I am a Roman historian with particular interests in early Christian and late antique history and literature. I studied Classics and Theology at Oxford, Cambridge, and Manchester, before taking up a Fulbright Scholarship at Berkeley. I then held lectureships at Edinburgh and Durham before moving to Kings in 2017.
- Early Christian history and literature
- Late antiquity
- Ancient historiography
- Roman imperial history
My first monograph, on Eusebius of Caesarea’s Ecclesiastical History, argued that the first narrative of early Christian history used events and individuals from Christianity’s past to create a new vision of Christianity tailored to Eusebius’ fourth century context. My current project, ‘Persecution: Life and Memory’, is a new study of the persecution of the early Christians. It will re-evaluate both the reality of Christian experience under Rome, and how that experience was later “written up”.
I am also currently working, with Dr. Lisa Eberle, on a funded project on governance in the Roman world.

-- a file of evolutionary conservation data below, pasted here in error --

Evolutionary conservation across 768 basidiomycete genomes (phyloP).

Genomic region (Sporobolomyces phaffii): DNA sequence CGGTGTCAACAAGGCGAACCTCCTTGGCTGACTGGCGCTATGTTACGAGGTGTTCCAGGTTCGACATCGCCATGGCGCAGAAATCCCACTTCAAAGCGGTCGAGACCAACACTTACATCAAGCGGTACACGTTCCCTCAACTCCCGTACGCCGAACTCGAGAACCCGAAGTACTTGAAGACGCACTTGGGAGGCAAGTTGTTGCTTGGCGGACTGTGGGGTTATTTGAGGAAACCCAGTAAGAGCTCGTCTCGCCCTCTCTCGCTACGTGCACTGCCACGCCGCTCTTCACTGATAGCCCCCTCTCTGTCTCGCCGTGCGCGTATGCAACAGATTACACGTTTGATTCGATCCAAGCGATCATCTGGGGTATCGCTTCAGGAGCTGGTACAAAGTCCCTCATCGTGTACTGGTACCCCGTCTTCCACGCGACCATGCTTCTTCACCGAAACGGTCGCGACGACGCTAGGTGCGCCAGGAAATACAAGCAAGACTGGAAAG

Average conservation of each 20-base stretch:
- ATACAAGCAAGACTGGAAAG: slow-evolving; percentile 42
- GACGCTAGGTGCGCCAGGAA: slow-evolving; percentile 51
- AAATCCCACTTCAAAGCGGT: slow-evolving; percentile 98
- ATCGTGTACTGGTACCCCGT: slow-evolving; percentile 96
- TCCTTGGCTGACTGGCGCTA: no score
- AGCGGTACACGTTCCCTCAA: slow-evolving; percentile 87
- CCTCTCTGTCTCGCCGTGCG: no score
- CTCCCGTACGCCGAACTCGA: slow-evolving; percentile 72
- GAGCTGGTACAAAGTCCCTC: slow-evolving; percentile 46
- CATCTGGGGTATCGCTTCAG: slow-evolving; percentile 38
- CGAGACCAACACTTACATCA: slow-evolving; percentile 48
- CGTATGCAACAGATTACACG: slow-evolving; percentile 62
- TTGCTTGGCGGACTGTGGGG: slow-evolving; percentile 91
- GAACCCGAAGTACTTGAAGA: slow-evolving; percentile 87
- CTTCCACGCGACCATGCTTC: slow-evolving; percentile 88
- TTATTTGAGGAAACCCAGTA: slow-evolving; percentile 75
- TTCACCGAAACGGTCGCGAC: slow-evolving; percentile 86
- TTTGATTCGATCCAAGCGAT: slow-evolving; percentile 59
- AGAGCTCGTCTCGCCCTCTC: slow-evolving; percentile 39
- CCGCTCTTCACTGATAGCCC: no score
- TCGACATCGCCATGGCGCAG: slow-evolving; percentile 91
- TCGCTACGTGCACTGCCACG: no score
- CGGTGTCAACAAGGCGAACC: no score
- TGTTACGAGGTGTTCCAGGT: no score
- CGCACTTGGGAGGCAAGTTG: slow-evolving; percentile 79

I teach a range of modules in Roman history, covering the late Republican, early and high imperial, and late antique periods.
Expertise and public engagement
In 2013-14 while working in Edinburgh I contributed to the Church of Scotland’s 2014 report on ordination.
I have spoken to school pupils on a range of topics in early Christian studies and Roman history, and am happy to given such talks in future.
Eusebius and Empire: Constructing Church and Rome in the Ecclesiastical History (Cambridge: Cambridge University Press, 2019).
‘Emperors, Bishops, Art and Jurisprudence: The Transformation of Law in Eusebius of Caesarea’, Early Mediaeval Europe 27.1 (2019), 12-34.
‘Trouble in Pontus: The Pliny-Trajan Correspondence on the Christians Reconsidered’ TAPA 147.2 (2017), 371-411.
‘The Early Reception of Pliny the Younger in Tertullian of Carthage and Eusebius of Caesarea’, Classical Quarterly 67.1 (2017), 247-262.
‘A Man for the Times: Jesus and the Abgar Correspondence in Eusebius of Caesarea’s Ecclesiastical History’, Harvard Theological Review 110.4 (2017), 563-587.